In 5, the ferrocenyl moiety is pointing away from the gold atom, the intramolecular separation between the two metals being 16.999(1) Å. The ferrocenyl unit adopts an eclipsed conformation and is almost coplanar to the chromone moiety: the angle between the plane defined by the functionalized cyclopentadienyl ring (C18–C21) and the chromone plane (C6–C16) being 15.1(3)°. A coplanarity between the chromone moiety and the phenyl functional group is also observed in 6: the angles between the plane of the phenyl ring and the chromone are respectively 0.54(6)° in 6A and 1.58(6)° in 6B. This coplanarity is favored in the solid state due to strong π-stacking interactions between neighboring molecules.
Indeed, the presence of large planar aromatic units in 6 generates an interesting molecular packing in the crystal (Figure 3). The chromone moieties alligned themselves to form layers, thus forcing the triphenylphosphine gold units to face each other. These large planar aromatic surfaces are only separated by 3.34 Å, providing strong π-π interactions between these layers. On the other hand, no such strong π-stacking interactions are observed in 5 due to the non-planarity of the dinuclear complex and the presence of solvent molecules in the packing of the crystal.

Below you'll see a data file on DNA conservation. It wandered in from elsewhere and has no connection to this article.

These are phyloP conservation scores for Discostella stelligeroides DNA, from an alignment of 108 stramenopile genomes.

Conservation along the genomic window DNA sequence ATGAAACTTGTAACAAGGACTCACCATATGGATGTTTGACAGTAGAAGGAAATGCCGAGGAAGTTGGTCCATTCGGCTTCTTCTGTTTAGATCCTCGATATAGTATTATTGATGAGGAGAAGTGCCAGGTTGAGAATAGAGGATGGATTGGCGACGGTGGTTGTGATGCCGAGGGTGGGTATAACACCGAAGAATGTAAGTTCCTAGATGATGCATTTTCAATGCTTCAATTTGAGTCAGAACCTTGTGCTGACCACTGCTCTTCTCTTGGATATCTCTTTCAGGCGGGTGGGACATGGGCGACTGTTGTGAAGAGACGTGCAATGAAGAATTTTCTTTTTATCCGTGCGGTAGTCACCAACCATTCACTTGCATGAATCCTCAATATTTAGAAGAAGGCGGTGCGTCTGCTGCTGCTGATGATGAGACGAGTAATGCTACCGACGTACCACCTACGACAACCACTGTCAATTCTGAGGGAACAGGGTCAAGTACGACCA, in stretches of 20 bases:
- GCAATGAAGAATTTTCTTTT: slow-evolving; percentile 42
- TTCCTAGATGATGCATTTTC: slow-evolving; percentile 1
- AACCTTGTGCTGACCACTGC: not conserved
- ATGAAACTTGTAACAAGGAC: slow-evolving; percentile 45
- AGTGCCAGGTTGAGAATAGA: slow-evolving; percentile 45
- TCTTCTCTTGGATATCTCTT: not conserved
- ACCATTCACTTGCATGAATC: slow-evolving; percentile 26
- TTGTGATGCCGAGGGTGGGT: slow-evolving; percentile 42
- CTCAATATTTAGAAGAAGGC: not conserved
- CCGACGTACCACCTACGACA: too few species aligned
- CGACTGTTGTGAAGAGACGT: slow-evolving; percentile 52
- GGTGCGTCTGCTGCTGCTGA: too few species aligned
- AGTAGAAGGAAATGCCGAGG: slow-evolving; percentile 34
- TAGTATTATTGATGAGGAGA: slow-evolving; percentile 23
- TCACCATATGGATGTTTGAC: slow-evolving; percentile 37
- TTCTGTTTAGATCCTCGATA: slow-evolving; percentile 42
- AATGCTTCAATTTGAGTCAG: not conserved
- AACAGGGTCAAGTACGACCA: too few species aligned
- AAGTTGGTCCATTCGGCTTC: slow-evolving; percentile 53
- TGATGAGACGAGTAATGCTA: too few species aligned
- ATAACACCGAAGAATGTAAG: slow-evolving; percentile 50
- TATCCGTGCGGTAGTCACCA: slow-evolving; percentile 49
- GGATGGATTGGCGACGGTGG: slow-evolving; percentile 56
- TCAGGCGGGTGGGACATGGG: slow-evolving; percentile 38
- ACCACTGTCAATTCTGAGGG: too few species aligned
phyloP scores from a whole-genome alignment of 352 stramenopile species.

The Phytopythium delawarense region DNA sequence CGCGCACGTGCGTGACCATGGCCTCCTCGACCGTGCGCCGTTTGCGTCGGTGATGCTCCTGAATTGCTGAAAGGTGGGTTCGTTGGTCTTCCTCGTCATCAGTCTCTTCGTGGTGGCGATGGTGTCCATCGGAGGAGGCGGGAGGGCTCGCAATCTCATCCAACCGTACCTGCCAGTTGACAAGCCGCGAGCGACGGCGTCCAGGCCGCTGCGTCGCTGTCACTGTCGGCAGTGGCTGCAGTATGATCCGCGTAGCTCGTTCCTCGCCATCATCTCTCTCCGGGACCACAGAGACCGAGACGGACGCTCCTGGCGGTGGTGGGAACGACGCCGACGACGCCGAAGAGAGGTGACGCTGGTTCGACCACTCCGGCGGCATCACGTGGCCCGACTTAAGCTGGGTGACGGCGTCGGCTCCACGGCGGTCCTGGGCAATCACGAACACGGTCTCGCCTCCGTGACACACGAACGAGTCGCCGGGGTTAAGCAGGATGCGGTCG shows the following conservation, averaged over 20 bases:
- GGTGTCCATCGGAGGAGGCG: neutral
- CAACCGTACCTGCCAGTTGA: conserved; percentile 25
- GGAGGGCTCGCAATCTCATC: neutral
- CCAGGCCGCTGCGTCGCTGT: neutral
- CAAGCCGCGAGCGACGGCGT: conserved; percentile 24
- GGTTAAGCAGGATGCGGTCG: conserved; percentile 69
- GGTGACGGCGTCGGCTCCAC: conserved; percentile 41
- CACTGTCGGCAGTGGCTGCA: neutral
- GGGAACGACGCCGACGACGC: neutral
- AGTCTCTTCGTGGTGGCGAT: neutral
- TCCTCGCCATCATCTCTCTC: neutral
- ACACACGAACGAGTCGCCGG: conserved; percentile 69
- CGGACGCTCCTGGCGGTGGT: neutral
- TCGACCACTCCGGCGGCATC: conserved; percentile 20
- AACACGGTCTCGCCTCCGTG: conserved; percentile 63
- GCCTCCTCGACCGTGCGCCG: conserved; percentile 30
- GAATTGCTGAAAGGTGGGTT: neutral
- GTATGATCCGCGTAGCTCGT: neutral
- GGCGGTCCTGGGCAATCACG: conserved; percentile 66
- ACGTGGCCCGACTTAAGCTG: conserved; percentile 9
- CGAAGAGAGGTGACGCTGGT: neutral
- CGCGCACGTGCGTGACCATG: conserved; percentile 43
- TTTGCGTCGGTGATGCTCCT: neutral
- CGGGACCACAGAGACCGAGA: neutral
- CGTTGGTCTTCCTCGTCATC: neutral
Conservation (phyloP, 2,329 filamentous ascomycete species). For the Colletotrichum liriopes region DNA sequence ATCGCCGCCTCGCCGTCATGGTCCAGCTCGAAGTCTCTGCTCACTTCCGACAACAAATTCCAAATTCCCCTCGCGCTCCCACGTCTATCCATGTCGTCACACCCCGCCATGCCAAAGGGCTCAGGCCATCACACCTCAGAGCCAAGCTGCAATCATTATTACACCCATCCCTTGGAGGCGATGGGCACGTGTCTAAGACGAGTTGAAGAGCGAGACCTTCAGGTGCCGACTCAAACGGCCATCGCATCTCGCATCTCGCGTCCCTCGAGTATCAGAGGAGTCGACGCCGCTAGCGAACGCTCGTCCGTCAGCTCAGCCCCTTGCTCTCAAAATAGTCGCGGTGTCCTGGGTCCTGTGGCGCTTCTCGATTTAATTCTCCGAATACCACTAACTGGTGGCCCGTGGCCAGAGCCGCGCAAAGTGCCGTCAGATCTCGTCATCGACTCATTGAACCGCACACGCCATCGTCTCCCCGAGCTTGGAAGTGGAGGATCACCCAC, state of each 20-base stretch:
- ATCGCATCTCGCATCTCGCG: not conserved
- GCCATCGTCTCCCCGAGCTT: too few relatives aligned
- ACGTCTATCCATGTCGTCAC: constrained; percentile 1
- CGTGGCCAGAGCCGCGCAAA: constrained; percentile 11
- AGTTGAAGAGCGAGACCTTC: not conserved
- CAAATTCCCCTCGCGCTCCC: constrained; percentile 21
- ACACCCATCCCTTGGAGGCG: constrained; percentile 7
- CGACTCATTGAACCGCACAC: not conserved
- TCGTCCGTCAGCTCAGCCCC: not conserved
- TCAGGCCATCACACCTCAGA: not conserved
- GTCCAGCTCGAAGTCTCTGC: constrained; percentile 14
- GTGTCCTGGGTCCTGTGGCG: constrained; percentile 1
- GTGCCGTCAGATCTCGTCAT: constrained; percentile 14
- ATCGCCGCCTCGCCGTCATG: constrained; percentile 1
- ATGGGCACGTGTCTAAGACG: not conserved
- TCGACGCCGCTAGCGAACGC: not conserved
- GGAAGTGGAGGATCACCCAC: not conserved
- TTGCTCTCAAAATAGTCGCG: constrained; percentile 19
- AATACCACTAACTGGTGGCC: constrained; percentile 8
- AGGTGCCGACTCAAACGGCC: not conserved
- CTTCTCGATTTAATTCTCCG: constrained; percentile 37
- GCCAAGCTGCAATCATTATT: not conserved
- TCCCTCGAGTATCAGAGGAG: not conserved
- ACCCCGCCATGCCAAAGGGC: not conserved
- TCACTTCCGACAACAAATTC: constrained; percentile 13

Figure 3. Crystal packing of 6, showing the planar aromatic layers between the chromone units and the face-to-face arrangement of the triphenylphosphine gold units (o = origin; a, b, c = crystallographic axes).
Figure 3. Crystal packing of 6, showing the planar aromatic layers between the chromone units and the face-to-face arrangement of the triphenylphosphine gold units (o = origin; a, b, c = crystallographic axes).
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2.3. Biological Results

2.3.1. Antiproliferative Effect toward Human Cancer Cells

In the first stage of the study, complexes 46 and the reference compound auranofin were screened for cytotoxicity against solid (hepatocellular carcinoma HepG2, estrogen-responsive breast cancer cells MCF-7, estrogen-unresponsive breast cancer cells MDA-MB-231) and hematological (T lymphoblast-like CCRF-CEM) human cancer cells. Table 2 lists the IC50 concentrations obtained for the entire series of tested compounds.
Table 2. IC50 concentrations of 4, 5, 6 and auranofin against HepG2, MCF-7, MDA-MB-231) and CCRF-CEM cells. The cells were incubated with the compounds for 24 h (cytotoxic effect); results are expressed as means ±SEM of repeated experiments.
Table 2. IC50 concentrations of 4, 5, 6 and auranofin against HepG2, MCF-7, MDA-MB-231) and CCRF-CEM cells. The cells were incubated with the compounds for 24 h (cytotoxic effect); results are expressed as means ±SEM of repeated experiments.
Cell LineIC50 (µmol/L)
456Auranofin
HepG210.0 ± 1.3>12019.5 ± 1.950.0 ± 2.7
MCF-75.5 ± 0.711.0 ± 0.813.0 ± 2.313.1 ± 0.9
MDA-MB-2319.7 ± 2.549.7 ± 1,710.0 ± 3.43.0 ± 0.6
CCRF-CEM3.5 ± 1.13.8 ± 0.94.2 ± 0.9 6.0 ± 1.2